Filthy is powered by Vocal.
Vocal is a platform that provides storytelling tools and engaged communities for writers, musicians, filmmakers, podcasters, and other creators to get discovered and fund their creativity.
How does Vocal work?
Creators share their stories on Vocal’s communities. In return, creators earn money when they are tipped and when their stories are read.
How do I join Vocal?
Vocal welcomes creators of all shapes and sizes. Join for free and start creating.
To learn more about Vocal, visit our resources.Show less
In D/s relationships there is a dominant and a submissive. However, there are a lot of misconceptions about the qualities it takes to make someone a good dominant. Because, contrary to the Hollywood portrayals, being arrogant, demanding, and dismissive are still negative qualities to bring to a relationship. Even (and especially, some would argue) one with this sort of power dynamic.
But if it isn't the attitude, the trappings, or the title that makes someone a dom, then what is it? Well, as with most other things, it's what's on the inside (and how you show it) that counts. So, if you've been wondering whether or not you'd make a good dom, ask if any of the following items describes you.
#1: You tend to lean towards leadership.
Take a moment and ask yourself how often you are the point person when it comes to making decisions, and getting things done. Do you step into the role of team lead on group projects? Are you comfortable with taking charge on team sports? Do people tend to follow your lead at social gatherings? These are all signs that you have the makings of someone who is capable of taking on the responsibilities of being a dom.
#2: People trust you.
It takes a lot of trust for someone to open themselves up and to submit to the will of another. You're leaving yourself incredibly vulnerable, not just physically, but also emotionally. So, ask yourself if people trust you. Do your friends share their secrets with you? Do your co-workers treat you as a confidante? Do you keep your trusts, once they've been given?
#3: You enjoy control (and respect it).
Control is something dominant partners need to be comfortable with, and generally speaking, it's a role they should enjoy filling. They're the ones sitting in the driver's seat, in many ways. However, it's also important to understand the responsibility that comes with being in control. The knowledge that your actions have consequences, and being comfortable with that, is a key component of being a dom.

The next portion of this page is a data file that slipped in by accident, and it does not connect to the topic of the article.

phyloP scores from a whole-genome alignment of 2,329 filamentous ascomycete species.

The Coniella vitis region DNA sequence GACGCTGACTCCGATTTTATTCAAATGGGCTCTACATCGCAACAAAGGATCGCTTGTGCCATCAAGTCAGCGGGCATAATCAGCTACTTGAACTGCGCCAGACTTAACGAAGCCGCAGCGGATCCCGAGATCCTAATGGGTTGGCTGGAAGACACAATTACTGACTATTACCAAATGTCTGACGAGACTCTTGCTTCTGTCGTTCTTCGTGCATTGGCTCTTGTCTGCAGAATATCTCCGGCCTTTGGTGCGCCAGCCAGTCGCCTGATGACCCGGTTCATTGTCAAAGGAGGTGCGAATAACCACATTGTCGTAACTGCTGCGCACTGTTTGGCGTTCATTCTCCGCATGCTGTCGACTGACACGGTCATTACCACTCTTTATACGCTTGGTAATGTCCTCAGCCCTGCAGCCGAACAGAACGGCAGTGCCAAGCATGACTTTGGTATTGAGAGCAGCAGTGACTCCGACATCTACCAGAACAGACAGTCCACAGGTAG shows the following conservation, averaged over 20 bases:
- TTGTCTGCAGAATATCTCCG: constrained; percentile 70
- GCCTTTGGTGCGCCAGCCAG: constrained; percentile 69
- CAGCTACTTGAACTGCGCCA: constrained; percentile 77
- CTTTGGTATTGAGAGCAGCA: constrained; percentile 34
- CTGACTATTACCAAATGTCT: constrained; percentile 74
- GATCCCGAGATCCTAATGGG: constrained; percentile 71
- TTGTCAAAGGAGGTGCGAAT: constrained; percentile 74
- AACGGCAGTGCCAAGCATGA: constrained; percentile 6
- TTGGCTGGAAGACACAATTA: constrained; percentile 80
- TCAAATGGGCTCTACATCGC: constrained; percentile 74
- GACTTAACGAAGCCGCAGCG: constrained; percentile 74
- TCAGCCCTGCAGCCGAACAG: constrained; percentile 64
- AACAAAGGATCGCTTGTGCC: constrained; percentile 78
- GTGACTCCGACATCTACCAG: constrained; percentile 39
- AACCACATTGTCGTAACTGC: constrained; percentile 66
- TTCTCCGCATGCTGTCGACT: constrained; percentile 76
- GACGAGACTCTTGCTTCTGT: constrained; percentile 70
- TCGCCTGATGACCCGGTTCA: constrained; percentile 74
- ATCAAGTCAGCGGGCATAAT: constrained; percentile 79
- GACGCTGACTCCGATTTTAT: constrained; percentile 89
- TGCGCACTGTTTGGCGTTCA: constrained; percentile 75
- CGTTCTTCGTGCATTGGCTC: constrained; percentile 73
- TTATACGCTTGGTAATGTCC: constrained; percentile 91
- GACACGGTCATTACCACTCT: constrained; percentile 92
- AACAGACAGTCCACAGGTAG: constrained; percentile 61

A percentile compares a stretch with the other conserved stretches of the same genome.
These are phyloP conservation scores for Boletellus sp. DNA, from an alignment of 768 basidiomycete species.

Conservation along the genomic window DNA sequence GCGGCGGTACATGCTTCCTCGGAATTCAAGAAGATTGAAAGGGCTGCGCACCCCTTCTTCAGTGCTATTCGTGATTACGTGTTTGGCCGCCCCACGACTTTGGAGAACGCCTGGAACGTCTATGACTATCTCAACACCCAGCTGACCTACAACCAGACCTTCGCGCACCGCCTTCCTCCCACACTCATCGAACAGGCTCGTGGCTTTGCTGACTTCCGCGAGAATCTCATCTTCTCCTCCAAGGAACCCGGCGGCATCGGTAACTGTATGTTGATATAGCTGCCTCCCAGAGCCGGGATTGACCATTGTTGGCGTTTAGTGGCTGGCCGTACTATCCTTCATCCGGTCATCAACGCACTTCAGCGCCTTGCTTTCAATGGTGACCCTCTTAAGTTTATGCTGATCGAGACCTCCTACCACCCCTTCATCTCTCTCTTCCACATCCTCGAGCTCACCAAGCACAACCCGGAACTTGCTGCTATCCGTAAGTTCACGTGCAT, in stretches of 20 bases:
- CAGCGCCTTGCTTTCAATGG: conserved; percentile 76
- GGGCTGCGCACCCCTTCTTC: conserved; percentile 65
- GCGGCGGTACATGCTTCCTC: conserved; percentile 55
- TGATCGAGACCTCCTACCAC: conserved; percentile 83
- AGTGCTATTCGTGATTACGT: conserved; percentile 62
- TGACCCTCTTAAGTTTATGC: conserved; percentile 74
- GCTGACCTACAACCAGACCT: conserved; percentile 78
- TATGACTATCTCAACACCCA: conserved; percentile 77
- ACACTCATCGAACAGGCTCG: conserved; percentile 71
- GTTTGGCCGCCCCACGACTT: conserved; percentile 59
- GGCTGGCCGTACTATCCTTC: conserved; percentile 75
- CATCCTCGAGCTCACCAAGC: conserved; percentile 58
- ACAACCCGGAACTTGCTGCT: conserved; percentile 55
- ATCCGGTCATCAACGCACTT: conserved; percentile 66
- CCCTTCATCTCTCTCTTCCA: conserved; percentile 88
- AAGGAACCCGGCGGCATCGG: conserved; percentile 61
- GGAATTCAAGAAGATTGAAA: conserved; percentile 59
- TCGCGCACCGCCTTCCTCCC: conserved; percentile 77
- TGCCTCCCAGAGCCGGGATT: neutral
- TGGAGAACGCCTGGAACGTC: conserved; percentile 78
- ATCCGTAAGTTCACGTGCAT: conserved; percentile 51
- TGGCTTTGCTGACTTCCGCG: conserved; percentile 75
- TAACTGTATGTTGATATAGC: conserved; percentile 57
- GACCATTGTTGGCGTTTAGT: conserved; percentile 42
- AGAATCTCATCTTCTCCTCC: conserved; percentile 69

#4: You understand consent (and communication).
Lots of people believe that when a dom speaks, a sub obeys. That's true on the surface, but it only happens because of a single, important component: consent. You also understand that agreeing with you is only part of the equation. Consent should be enthusiastic, and the person who gave it should feel they can take it back when they need to. You need to be willing to talk openly and honestly about your wants, or your partner's needs, if it means coming to that important understanding.
#5: Submitting does nothing for you.
You shouldn't knock something until you've tried it, which is why it's always a good idea to at least lick the other side of the coin. However, if you've tried on the submissive role and found it either did nothing for you (or worse, it actively chafed at you), then it may be because you would prefer a dominant role.
#6: A lot of the time, your partners will know before you do.
If you have partners ask you how long you've been a dom, and you find the question confusing since you never identified as such, that's likely a sign you're a natural fit. Especially, if the partners you're with have more experience in the D/s or BDSM lifestyle than you do, and they're telling you those stripes you've got make you look an awful lot like a tiger.
#7: You're genuine.
Whether someone is a dom or a sub, that role should speak to who they really are inside. It's nothing more than a label for natural inclinations they feel anyway. Which is why it's important to make sure you're choosing the label that fits how you feel, instead of trying to fit a label that doesn't really suit you. For dominants, that can tend to spiral out into other aspects of your life, as well, as you see no reason to pretend to be something other than what you are.
#8: You're particularly good at ignoring the haters.
If you find yourself inured to the slings and arrows of others, particularly if they're people you don't know, that is often a quality associated with a dominant personality. If you don't require (or even particularly desire) outside approval in order to feel secure in yourself and your decisions, that's another sign you might belong on the "D" side of the divide.
#9: You understand your responsibilities.
Lots of people look at dominants the way commoners looked at kings. All they saw was the servants, the respect, and the swagger. What they didn't see was that the rulers were responsible for providing for the people, caring for their needs, and taking on the weighty tasks of being a ruler. Being a dom is a similar, if more personal, situation. You need to take the time to understand your partner, learn about their wants and needs, and to provide for them just as they provide for you. You can't be a king if there are no people who will let you rule them, after all.
#10: You realize it isn't the costume that matters.
The trappings of a dominant are not what gives them their authority. It's who they are, and the relationship they've cultivated. Just like how you're still a cop without your uniform, or still a doctor when you're in sweatpants and an old t-shirt. So while crops and leathers are nice to have, if they're a necessity for you feeling like a dom, then you might just be filling a role.
More titles you may enjoy.
If you liked this list, you may enjoy some other Filthy posts I've put together, including...